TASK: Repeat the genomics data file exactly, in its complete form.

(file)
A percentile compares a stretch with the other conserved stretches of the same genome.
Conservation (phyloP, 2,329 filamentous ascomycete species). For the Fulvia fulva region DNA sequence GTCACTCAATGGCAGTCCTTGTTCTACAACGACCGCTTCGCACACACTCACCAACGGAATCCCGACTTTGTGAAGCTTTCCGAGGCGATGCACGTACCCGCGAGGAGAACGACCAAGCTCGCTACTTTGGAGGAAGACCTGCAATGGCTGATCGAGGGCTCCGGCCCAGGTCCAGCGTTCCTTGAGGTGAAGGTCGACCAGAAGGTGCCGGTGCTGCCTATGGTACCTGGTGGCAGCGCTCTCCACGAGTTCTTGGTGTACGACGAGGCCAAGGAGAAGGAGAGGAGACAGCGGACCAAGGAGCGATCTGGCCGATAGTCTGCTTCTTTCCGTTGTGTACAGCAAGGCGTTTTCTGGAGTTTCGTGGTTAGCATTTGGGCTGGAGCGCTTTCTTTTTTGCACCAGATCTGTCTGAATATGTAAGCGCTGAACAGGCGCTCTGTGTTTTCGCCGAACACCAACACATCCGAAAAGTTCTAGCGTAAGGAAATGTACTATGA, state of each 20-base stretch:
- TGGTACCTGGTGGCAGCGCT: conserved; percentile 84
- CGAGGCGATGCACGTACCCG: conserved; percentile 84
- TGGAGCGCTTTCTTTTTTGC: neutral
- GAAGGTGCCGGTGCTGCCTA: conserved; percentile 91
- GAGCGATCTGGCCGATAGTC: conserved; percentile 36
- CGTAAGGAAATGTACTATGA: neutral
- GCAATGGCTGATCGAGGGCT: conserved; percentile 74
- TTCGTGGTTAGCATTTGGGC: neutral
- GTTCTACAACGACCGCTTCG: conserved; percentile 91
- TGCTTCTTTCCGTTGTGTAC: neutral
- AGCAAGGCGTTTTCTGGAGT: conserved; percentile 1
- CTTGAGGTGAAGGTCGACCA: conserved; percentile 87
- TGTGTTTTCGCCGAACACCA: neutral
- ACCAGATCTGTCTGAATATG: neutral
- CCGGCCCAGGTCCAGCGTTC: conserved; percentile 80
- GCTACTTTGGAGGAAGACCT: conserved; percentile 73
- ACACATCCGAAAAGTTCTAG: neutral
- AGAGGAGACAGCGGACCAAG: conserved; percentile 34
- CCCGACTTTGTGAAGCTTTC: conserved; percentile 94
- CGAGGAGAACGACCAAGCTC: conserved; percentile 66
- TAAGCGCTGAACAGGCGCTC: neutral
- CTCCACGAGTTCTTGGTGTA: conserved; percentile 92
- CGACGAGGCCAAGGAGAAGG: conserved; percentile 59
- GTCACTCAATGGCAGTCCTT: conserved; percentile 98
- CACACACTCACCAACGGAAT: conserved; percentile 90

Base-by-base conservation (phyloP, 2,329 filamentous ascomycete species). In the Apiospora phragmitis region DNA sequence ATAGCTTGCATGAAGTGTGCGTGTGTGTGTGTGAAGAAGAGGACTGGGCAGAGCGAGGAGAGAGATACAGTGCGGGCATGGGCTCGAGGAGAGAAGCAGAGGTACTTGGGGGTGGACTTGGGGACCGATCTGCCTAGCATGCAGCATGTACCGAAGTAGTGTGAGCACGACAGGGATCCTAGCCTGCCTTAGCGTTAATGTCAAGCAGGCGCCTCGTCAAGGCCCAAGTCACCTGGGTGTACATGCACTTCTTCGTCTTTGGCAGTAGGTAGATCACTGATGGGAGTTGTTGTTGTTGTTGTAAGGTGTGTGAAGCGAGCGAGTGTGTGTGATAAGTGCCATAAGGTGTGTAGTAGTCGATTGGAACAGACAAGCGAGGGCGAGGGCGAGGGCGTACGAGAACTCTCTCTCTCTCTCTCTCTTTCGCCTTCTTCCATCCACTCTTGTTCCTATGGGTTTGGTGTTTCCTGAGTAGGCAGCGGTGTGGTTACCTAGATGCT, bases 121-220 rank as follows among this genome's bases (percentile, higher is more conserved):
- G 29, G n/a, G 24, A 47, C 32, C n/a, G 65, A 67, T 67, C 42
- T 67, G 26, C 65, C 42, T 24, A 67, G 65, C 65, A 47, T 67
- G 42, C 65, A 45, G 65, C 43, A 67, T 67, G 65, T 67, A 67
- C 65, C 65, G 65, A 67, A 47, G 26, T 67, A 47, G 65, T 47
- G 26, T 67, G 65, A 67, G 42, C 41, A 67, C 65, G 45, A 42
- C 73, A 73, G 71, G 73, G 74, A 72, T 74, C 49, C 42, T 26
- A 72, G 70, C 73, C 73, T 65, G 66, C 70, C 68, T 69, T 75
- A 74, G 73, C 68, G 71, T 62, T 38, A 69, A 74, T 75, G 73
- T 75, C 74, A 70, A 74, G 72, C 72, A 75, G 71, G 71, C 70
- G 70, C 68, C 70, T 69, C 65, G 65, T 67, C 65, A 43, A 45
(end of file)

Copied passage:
A percentile compares a stretch with the other conserved stretches of the same genome.
Conservation (phyloP, 2,329 filamentous ascomycete species). For the Fulvia fulva region DNA sequence GTCACTCAATGGCAGTCCTTGTTCTACAACGACCGCTTCGCACACACTCACCAACGGAATCCCGACTTTGTGAAGCTTTCCGAGGCGATGCACGTACCCGCGAGGAGAACGACCAAGCTCGCTACTTTGGAGGAAGACCTGCAATGGCTGATCGAGGGCTCCGGCCCAGGTCCAGCGTTCCTTGAGGTGAAGGTCGACCAGAAGGTGCCGGTGCTGCCTATGGTACCTGGTGGCAGCGCTCTCCACGAGTTCTTGGTGTACGACGAGGCCAAGGAGAAGGAGAGGAGACAGCGGACCAAGGAGCGATCTGGCCGATAGTCTGCTTCTTTCCGTTGTGTACAGCAAGGCGTTTTCTGGAGTTTCGTGGTTAGCATTTGGGCTGGAGCGCTTTCTTTTTTGCACCAGATCTGTCTGAATATGTAAGCGCTGAACAGGCGCTCTGTGTTTTCGCCGAACACCAACACATCCGAAAAGTTCTAGCGTAAGGAAATGTACTATGA, state of each 20-base stretch:
- TGGTACCTGGTGGCAGCGCT: conserved; percentile 84
- CGAGGCGATGCACGTACCCG: conserved; percentile 84
- TGGAGCGCTTTCTTTTTTGC: neutral
- GAAGGTGCCGGTGCTGCCTA: conserved; percentile 91
- GAGCGATCTGGCCGATAGTC: conserved; percentile 36
- CGTAAGGAAATGTACTATGA: neutral
- GCAATGGCTGATCGAGGGCT: conserved; percentile 74
- TTCGTGGTTAGCATTTGGGC: neutral
- GTTCTACAACGACCGCTTCG: conserved; percentile 91
- TGCTTCTTTCCGTTGTGTAC: neutral
- AGCAAGGCGTTTTCTGGAGT: conserved; percentile 1
- CTTGAGGTGAAGGTCGACCA: conserved; percentile 87
- TGTGTTTTCGCCGAACACCA: neutral
- ACCAGATCTGTCTGAATATG: neutral
- CCGGCCCAGGTCCAGCGTTC: conserved; percentile 80
- GCTACTTTGGAGGAAGACCT: conserved; percentile 73
- ACACATCCGAAAAGTTCTAG: neutral
- AGAGGAGACAGCGGACCAAG: conserved; percentile 34
- CCCGACTTTGTGAAGCTTTC: conserved; percentile 94
- CGAGGAGAACGACCAAGCTC: conserved; percentile 66
- TAAGCGCTGAACAGGCGCTC: neutral
- CTCCACGAGTTCTTGGTGTA: conserved; percentile 92
- CGACGAGGCCAAGGAGAAGG: conserved; percentile 59
- GTCACTCAATGGCAGTCCTT: conserved; percentile 98
- CACACACTCACCAACGGAAT: conserved; percentile 90

Base-by-base conservation (phyloP, 2,329 filamentous ascomycete species). In the Apiospora phragmitis region DNA sequence ATAGCTTGCATGAAGTGTGCGTGTGTGTGTGTGAAGAAGAGGACTGGGCAGAGCGAGGAGAGAGATACAGTGCGGGCATGGGCTCGAGGAGAGAAGCAGAGGTACTTGGGGGTGGACTTGGGGACCGATCTGCCTAGCATGCAGCATGTACCGAAGTAGTGTGAGCACGACAGGGATCCTAGCCTGCCTTAGCGTTAATGTCAAGCAGGCGCCTCGTCAAGGCCCAAGTCACCTGGGTGTACATGCACTTCTTCGTCTTTGGCAGTAGGTAGATCACTGATGGGAGTTGTTGTTGTTGTTGTAAGGTGTGTGAAGCGAGCGAGTGTGTGTGATAAGTGCCATAAGGTGTGTAGTAGTCGATTGGAACAGACAAGCGAGGGCGAGGGCGAGGGCGTACGAGAACTCTCTCTCTCTCTCTCTCTTTCGCCTTCTTCCATCCACTCTTGTTCCTATGGGTTTGGTGTTTCCTGAGTAGGCAGCGGTGTGGTTACCTAGATGCT, bases 121-220 rank as follows among this genome's bases (percentile, higher is more conserved):
- G 29, G n/a, G 24, A 47, C 32, C n/a, G 65, A 67, T 67, C 42
- T 67, G 26, C 65, C 42, T 24, A 67, G 65, C 65, A 47, T 67
- G 42, C 65, A 45, G 65, C 43, A 67, T 67, G 65, T 67, A 67
- C 65, C 65, G 65, A 67, A 47, G 26, T 67, A 47, G 65, T 47
- G 26, T 67, G 65, A 67, G 42, C 41, A 67, C 65, G 45, A 42
- C 73, A 73, G 71, G 73, G 74, A 72, T 74, C 49, C 42, T 26
- A 72, G 70, C 73, C 73, T 65, G 66, C 70, C 68, T 69, T 75
- A 74, G 73, C 68, G 71, T 62, T 38, A 69, A 74, T 75, G 73
- T 75, C 74, A 70, A 74, G 72, C 72, A 75, G 71, G 71, C 70
- G 70, C 68, C 70, T 69, C 65, G 65, T 67, C 65, A 43, A 45